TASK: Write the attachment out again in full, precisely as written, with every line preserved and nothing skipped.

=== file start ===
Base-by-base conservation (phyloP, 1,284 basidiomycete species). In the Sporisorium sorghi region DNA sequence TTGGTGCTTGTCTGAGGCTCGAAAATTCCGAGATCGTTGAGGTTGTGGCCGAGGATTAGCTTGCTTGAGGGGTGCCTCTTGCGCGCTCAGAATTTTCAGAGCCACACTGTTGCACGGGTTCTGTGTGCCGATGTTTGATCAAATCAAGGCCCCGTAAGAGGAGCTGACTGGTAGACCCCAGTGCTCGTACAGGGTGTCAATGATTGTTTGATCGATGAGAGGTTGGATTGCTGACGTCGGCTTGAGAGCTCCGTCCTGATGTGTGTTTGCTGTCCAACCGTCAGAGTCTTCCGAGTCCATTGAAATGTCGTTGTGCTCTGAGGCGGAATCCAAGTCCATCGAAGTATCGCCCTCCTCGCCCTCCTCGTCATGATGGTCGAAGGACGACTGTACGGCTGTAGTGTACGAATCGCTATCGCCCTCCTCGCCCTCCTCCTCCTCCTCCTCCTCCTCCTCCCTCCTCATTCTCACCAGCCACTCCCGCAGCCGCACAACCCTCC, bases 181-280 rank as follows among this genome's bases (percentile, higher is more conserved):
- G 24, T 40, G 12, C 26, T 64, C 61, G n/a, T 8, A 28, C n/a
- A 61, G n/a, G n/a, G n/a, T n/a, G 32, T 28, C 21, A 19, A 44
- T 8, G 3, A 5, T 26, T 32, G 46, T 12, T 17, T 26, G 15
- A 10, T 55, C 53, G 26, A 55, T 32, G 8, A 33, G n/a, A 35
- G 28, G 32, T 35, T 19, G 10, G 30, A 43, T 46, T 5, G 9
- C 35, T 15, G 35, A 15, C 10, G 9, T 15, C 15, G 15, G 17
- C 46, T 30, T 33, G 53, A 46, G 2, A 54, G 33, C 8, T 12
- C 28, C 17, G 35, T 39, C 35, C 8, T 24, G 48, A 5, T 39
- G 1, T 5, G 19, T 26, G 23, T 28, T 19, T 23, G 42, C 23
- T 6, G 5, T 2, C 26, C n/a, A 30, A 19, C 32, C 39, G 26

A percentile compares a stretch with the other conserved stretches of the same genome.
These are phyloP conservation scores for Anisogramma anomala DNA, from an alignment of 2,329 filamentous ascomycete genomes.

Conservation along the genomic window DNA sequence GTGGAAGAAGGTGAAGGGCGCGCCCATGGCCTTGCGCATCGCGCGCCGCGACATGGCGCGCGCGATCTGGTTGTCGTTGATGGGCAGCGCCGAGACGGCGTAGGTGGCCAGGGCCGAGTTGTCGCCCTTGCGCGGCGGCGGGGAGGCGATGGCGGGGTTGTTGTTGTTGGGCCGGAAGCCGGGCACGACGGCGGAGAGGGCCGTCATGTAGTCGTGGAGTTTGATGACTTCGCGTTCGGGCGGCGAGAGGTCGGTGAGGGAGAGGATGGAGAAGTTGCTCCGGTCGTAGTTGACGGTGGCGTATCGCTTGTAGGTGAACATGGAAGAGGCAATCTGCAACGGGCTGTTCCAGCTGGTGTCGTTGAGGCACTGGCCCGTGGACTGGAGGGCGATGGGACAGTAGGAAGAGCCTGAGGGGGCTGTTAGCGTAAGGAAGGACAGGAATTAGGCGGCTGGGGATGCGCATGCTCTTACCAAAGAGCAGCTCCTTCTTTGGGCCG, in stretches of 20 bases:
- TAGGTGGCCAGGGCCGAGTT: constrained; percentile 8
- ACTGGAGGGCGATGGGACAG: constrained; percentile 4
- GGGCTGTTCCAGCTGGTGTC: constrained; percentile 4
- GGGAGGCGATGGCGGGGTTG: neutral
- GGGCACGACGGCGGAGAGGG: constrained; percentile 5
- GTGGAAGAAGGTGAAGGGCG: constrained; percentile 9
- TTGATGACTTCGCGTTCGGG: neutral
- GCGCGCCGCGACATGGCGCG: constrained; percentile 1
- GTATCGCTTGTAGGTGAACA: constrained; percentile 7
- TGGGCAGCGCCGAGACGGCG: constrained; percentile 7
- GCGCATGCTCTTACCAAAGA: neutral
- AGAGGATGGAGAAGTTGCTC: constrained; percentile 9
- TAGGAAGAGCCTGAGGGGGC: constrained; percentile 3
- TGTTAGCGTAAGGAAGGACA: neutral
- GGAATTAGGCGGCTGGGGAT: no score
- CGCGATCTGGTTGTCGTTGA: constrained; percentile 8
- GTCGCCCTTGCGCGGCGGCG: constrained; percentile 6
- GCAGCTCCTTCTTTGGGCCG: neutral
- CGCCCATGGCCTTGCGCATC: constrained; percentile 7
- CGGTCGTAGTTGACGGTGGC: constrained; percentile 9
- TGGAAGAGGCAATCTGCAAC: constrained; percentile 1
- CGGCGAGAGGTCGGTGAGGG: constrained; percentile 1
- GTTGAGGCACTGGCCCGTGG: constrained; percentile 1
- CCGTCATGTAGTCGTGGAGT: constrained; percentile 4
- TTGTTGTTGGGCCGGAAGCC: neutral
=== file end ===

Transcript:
Base-by-base conservation (phyloP, 1,284 basidiomycete species). In the Sporisorium sorghi region DNA sequence TTGGTGCTTGTCTGAGGCTCGAAAATTCCGAGATCGTTGAGGTTGTGGCCGAGGATTAGCTTGCTTGAGGGGTGCCTCTTGCGCGCTCAGAATTTTCAGAGCCACACTGTTGCACGGGTTCTGTGTGCCGATGTTTGATCAAATCAAGGCCCCGTAAGAGGAGCTGACTGGTAGACCCCAGTGCTCGTACAGGGTGTCAATGATTGTTTGATCGATGAGAGGTTGGATTGCTGACGTCGGCTTGAGAGCTCCGTCCTGATGTGTGTTTGCTGTCCAACCGTCAGAGTCTTCCGAGTCCATTGAAATGTCGTTGTGCTCTGAGGCGGAATCCAAGTCCATCGAAGTATCGCCCTCCTCGCCCTCCTCGTCATGATGGTCGAAGGACGACTGTACGGCTGTAGTGTACGAATCGCTATCGCCCTCCTCGCCCTCCTCCTCCTCCTCCTCCTCCTCCTCCCTCCTCATTCTCACCAGCCACTCCCGCAGCCGCACAACCCTCC, bases 181-280 rank as follows among this genome's bases (percentile, higher is more conserved):
- G 24, T 40, G 12, C 26, T 64, C 61, G n/a, T 8, A 28, C n/a
- A 61, G n/a, G n/a, G n/a, T n/a, G 32, T 28, C 21, A 19, A 44
- T 8, G 3, A 5, T 26, T 32, G 46, T 12, T 17, T 26, G 15
- A 10, T 55, C 53, G 26, A 55, T 32, G 8, A 33, G n/a, A 35
- G 28, G 32, T 35, T 19, G 10, G 30, A 43, T 46, T 5, G 9
- C 35, T 15, G 35, A 15, C 10, G 9, T 15, C 15, G 15, G 17
- C 46, T 30, T 33, G 53, A 46, G 2, A 54, G 33, C 8, T 12
- C 28, C 17, G 35, T 39, C 35, C 8, T 24, G 48, A 5, T 39
- G 1, T 5, G 19, T 26, G 23, T 28, T 19, T 23, G 42, C 23
- T 6, G 5, T 2, C 26, C n/a, A 30, A 19, C 32, C 39, G 26

A percentile compares a stretch with the other conserved stretches of the same genome.
These are phyloP conservation scores for Anisogramma anomala DNA, from an alignment of 2,329 filamentous ascomycete genomes.

Conservation along the genomic window DNA sequence GTGGAAGAAGGTGAAGGGCGCGCCCATGGCCTTGCGCATCGCGCGCCGCGACATGGCGCGCGCGATCTGGTTGTCGTTGATGGGCAGCGCCGAGACGGCGTAGGTGGCCAGGGCCGAGTTGTCGCCCTTGCGCGGCGGCGGGGAGGCGATGGCGGGGTTGTTGTTGTTGGGCCGGAAGCCGGGCACGACGGCGGAGAGGGCCGTCATGTAGTCGTGGAGTTTGATGACTTCGCGTTCGGGCGGCGAGAGGTCGGTGAGGGAGAGGATGGAGAAGTTGCTCCGGTCGTAGTTGACGGTGGCGTATCGCTTGTAGGTGAACATGGAAGAGGCAATCTGCAACGGGCTGTTCCAGCTGGTGTCGTTGAGGCACTGGCCCGTGGACTGGAGGGCGATGGGACAGTAGGAAGAGCCTGAGGGGGCTGTTAGCGTAAGGAAGGACAGGAATTAGGCGGCTGGGGATGCGCATGCTCTTACCAAAGAGCAGCTCCTTCTTTGGGCCG, in stretches of 20 bases:
- TAGGTGGCCAGGGCCGAGTT: constrained; percentile 8
- ACTGGAGGGCGATGGGACAG: constrained; percentile 4
- GGGCTGTTCCAGCTGGTGTC: constrained; percentile 4
- GGGAGGCGATGGCGGGGTTG: neutral
- GGGCACGACGGCGGAGAGGG: constrained; percentile 5
- GTGGAAGAAGGTGAAGGGCG: constrained; percentile 9
- TTGATGACTTCGCGTTCGGG: neutral
- GCGCGCCGCGACATGGCGCG: constrained; percentile 1
- GTATCGCTTGTAGGTGAACA: constrained; percentile 7
- TGGGCAGCGCCGAGACGGCG: constrained; percentile 7
- GCGCATGCTCTTACCAAAGA: neutral
- AGAGGATGGAGAAGTTGCTC: constrained; percentile 9
- TAGGAAGAGCCTGAGGGGGC: constrained; percentile 3
- TGTTAGCGTAAGGAAGGACA: neutral
- GGAATTAGGCGGCTGGGGAT: no score
- CGCGATCTGGTTGTCGTTGA: constrained; percentile 8
- GTCGCCCTTGCGCGGCGGCG: constrained; percentile 6
- GCAGCTCCTTCTTTGGGCCG: neutral
- CGCCCATGGCCTTGCGCATC: constrained; percentile 7
- CGGTCGTAGTTGACGGTGGC: constrained; percentile 9
- TGGAAGAGGCAATCTGCAAC: constrained; percentile 1
- CGGCGAGAGGTCGGTGAGGG: constrained; percentile 1
- GTTGAGGCACTGGCCCGTGG: constrained; percentile 1
- CCGTCATGTAGTCGTGGAGT: constrained; percentile 4
- TTGTTGTTGGGCCGGAAGCC: neutral